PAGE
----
Although the demand for rental property has never been higher, one in four landlords are considering selling up. Some blame falling profits and others say that stricter government legislation has made it harder to generate a reliable income. Add in the pressures of a global pandemic, and it’s little wonder why some landlords are reconsidering their retirement plans.
Before you hang up your keys, we thought we’d put together some considerations to make.
Perhaps the most important thing to consider is why you’re looking to sell your property or investment portfolio. Have you decided that you no longer want to be a landlord? Do you need to free up some cash? Do you want to reduce your buy-to-let portfolio? The truth is that every landlord’s circumstances are different, and understanding your rationale behind selling will allow you to make a more informed decision. It’s easy to see something like COVID-19 and begin to panic, immediately wanting to free up capital and remove yourself from the rental sector. You might even have faced headaches with a nightmare tenant and decide you’re ready to quit - but the truth is that there are always solutions to temporary problems.
Taking a step back can allow you to see the bigger picture. Selling one property to free up some capital could help you, and handing over the day-to-day management to an agent could save you time and allow you to enjoy an early retirement. Consider your options before immediately withdrawing from the market; it may be a decision you regret in years to come.
Checking out current market conditions is also important before selling your buy-to-lets. The UK government recently lifted the Stamp Duty Tax threshold to £500,000 until March 2021, which is expected to give the market a major boost and increase demand for property. If you own properties that would be suitable for first-time buyers, now could be a great time to sell.
On the other hand, you might want to sell to other property investors with tenants in situ, and that will make your property more appealing. They’ll be buying an asset they can sit on and that will generate them revenue month in, month out, and you don’t have to worry about the stresses of ending a tenancy or telling valued tenants that they’ll have to leave their home.
Although selling to other landlords is often the most straightforward solution, you might end up receiving lower offers than if you were to sell to a first-time buyer. To maximise your chances of selling to a landlord quickly, emphasise the property’s yield and spotlight any recent investments you’ve made - like installing a new boiler or upgrading the kitchen.
As soon as you’ve decided that you’re going to sell your property, you should talk to your tenants and keep them informed. They might even be interested in buying the property from you themselves and make an offer, which would cut out the middleman and remove any unnecessary stress. You wouldn’t have to find another buyer, evict them from their home, and you wouldn’t miss out on rent - they’d continue to pay until the sale went through.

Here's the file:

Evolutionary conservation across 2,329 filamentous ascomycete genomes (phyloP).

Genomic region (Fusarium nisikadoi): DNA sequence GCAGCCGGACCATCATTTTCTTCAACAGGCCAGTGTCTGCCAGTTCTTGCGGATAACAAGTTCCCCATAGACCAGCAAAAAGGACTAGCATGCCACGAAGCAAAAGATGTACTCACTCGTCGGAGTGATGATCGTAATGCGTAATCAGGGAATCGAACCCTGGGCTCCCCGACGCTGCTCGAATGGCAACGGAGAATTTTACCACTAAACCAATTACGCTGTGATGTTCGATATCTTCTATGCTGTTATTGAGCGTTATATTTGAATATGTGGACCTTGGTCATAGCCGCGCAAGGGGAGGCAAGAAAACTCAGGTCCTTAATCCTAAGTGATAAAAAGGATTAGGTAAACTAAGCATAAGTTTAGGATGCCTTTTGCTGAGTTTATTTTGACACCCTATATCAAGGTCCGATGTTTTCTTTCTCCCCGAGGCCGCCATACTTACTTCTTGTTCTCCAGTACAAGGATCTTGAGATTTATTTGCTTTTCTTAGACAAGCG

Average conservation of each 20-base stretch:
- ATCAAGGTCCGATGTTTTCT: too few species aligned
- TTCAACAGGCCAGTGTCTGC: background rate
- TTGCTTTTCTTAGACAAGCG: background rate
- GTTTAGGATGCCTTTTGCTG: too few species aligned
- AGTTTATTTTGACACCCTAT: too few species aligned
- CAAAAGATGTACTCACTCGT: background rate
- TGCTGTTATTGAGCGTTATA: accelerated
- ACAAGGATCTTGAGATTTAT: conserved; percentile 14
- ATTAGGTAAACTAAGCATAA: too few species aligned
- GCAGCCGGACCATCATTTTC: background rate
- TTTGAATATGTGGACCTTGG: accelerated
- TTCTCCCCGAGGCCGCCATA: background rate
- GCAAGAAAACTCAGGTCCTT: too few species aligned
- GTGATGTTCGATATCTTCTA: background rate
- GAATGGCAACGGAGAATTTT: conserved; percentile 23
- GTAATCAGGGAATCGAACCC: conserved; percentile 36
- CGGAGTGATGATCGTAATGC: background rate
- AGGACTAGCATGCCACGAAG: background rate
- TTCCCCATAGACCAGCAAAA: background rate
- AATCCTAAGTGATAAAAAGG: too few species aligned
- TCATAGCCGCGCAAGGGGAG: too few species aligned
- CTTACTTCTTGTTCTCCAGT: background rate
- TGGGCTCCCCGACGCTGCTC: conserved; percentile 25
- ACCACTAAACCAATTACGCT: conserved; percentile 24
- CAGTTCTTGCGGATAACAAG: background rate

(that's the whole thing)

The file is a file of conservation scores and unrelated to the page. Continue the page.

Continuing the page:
If that’s not possible, it’s important that you keep your tenants on your side. After all, they’ll be responsible for keeping the property looking its best for viewings, and moving out when you do find a buyer. Updating them throughout the process and offering them access to a discount or another property could sweeten the deal/ensure they don’t move out too soon.
Something else to take into consideration is timescales. The chances are that, once you’ve decided that you’re ready to sell, you’ll want to complete the transaction as quickly as you can. In that case, selling to another property investor or landlord is the most sensible choice, as your tenants will be allowed to stay and you won’t need to wait until their tenancy is due.
If you’ve got time to spare, you might want to serve notice on your current tenants and sell the property vacant. That way, you’ll be able to make improvements to the property - giving it a good lick of paint before putting it on the market - and host viewings without distractions.
Be realistic and review similarly-priced properties in your area. Though demand is on the up, properties can take months or even years to sell, so exercise patience or look into alternative methods of disposing of assets. That could mean selling for less than the property is worth.
Check back to the Billing Better blog soon for more tips for landlords and property investors. If you’re looking to increase revenue, consider our bills management service for landlords, allowing you to offer rent and bills in one package and generate additional income.